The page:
Incunabula are considered a particularly important part of the documentary heritage. 520 incunabula are preserved in eight different Lithuanian memory institutions. The engagement of Lithuanian libraries in the development of the international database of incunabula provenances, Material Evidence in Incunabula (MEI: https://data.cerl.org/mei/_search), intensified research on incunabulistics, as it led to a closer examination of the marks of the former owners. The article presents the latest data on the distribution of incunabula in different Lithuanian memory institutions, as well as analyzes various book marks that were not recorded in Nojus Feigelmanas’ catalog of Lithuanian incunabula or was revised and supplemented, and evaluates their significance in the printed book culture of the Grand Duchy of Lithuania. The analysis is performed using the provenance method, however is not limited to property marks, but also includes margins – marks left by a reader on the pages of books, and other marks not related to property or reading, providing significant information on book history, culture and peculiarities of reading at that time.
In the 15th century, there were no printing houses in the Grand Duchy of Lithuania, so the main spread of books was by trade. The entries with prices identified in the incunabula reveal a relatively early time of purchase of the incunabula and testify that the books in the 16th-17th centuries were an expensive commodity. They usually mention groschen, the common currency in the territory of Lithuania-Poland, less often – florins or ducats. In this case, the large variety of prices does not allow to draw more specific conclusions on the prices of incunabula in the relevant period, but these data as a source of book history will serve in general when studying the value of the old books and the circumstances of their acquisition. Purchase records usually also provide information about a former owner of a book. The article focuses more on lesser-known owners on whom new information has been found or existing data have been updated, attention is also paid to female donators. The article also discusses the records left by the incunabula rubricators, which allows to determine the period of the book entry into the Grand Duchy of Lithuania, as well as to look at them as one of the first readers.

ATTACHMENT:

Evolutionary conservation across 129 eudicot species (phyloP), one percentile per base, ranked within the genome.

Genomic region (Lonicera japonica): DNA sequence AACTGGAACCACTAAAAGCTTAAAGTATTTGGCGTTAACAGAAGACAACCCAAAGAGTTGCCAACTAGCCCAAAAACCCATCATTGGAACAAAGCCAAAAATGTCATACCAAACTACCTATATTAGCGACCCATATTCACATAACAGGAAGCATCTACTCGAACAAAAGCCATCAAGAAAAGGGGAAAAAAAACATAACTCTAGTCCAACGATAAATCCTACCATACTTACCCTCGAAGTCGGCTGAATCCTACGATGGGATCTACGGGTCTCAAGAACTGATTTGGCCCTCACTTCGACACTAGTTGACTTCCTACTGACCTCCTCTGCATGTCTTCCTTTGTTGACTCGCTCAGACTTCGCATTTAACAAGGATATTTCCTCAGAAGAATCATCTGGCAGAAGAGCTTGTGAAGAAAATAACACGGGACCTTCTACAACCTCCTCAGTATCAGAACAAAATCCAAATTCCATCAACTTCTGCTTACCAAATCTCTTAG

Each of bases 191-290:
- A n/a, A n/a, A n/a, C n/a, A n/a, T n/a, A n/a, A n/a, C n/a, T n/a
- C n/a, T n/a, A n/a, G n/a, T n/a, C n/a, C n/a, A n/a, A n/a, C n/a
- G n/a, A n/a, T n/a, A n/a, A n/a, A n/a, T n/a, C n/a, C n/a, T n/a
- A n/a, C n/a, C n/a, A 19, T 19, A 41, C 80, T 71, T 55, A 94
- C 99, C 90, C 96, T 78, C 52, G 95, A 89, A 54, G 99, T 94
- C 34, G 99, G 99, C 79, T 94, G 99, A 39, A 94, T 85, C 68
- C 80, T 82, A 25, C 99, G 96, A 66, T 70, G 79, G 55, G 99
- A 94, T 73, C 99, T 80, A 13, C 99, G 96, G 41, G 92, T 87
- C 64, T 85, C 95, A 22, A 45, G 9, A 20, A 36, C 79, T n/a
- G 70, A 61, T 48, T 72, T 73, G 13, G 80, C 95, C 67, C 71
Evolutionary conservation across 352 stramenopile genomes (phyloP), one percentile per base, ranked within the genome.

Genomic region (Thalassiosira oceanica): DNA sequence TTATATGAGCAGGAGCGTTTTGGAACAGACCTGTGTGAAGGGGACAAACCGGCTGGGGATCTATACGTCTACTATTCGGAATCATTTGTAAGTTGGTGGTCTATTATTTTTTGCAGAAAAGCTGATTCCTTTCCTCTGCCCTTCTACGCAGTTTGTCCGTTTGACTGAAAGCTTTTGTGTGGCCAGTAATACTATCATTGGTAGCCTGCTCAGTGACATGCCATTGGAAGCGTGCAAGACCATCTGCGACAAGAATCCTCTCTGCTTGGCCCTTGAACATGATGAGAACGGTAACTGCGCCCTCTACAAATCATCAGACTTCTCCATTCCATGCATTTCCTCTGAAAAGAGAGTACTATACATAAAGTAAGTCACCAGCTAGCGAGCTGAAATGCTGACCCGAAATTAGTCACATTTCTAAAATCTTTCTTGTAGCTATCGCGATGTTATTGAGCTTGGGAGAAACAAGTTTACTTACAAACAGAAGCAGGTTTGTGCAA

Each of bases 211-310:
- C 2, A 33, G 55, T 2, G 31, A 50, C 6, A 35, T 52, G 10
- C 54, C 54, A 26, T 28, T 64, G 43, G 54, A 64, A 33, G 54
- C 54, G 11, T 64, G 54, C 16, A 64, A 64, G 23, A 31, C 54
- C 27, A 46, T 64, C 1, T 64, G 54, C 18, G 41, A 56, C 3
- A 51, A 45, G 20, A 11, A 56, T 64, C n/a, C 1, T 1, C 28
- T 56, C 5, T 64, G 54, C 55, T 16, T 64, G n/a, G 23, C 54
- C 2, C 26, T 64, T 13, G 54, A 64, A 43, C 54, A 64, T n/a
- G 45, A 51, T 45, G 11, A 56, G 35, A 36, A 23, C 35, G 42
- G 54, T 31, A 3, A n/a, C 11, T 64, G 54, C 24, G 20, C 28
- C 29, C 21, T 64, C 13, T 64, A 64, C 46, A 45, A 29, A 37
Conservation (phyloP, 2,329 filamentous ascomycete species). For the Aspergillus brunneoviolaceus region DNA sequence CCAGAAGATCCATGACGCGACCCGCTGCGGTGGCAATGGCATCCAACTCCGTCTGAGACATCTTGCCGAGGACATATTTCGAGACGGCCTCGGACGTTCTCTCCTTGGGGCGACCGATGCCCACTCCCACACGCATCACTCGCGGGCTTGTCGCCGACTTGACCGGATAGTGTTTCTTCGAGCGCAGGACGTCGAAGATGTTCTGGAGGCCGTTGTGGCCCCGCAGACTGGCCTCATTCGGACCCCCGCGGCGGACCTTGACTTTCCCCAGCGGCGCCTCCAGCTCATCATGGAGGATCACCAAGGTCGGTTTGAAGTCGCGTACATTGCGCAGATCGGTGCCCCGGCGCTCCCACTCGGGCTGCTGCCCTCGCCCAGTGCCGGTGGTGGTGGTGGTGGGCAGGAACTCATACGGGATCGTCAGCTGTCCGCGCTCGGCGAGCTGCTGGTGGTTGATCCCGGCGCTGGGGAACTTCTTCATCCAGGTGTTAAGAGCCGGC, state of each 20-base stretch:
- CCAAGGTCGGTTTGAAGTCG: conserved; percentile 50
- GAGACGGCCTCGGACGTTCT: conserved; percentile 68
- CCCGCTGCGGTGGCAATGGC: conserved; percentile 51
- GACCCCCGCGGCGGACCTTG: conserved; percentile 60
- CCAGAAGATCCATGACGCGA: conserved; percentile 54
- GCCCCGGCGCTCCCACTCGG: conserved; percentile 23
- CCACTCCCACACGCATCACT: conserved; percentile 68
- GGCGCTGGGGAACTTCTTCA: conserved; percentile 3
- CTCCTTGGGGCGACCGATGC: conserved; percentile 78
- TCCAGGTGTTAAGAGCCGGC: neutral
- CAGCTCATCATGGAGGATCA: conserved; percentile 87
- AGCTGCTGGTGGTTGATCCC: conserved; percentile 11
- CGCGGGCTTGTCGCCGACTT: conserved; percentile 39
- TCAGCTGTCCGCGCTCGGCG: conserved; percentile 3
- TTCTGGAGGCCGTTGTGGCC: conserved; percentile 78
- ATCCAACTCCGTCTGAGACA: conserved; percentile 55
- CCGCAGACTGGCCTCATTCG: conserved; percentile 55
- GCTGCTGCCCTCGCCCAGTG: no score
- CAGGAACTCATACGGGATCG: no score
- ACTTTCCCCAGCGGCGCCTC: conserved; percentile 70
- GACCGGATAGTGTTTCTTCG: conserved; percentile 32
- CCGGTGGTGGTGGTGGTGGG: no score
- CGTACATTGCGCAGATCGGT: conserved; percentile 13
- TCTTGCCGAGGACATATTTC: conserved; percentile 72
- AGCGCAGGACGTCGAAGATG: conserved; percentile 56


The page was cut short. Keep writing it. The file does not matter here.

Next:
Various inscriptions left by anonymous owners require the most effort. Entries of the 15th-16th centuries, mostly in Latin, many of which are abstracts of an existing book or notes on it, additions to the text, are still awaiting detailed reading and research. Identified Lithuanian words will be a valuable source of the language history for researchers of the old Lithuanian language. Various marginalia – reviews on a book, notes from everyday life, counting the year of the book, as well as graffiti, different drawings that can be seen as feather attempts, amateur illustrations, caricatures or even as an expression of reading boredom, will be an important material to describe a reader’s relationship to the book at the time, for which the incunabula, like books of other ages, were not only the object of study or research, but also a kind of notebook for important thoughts, synopses, everyday details.
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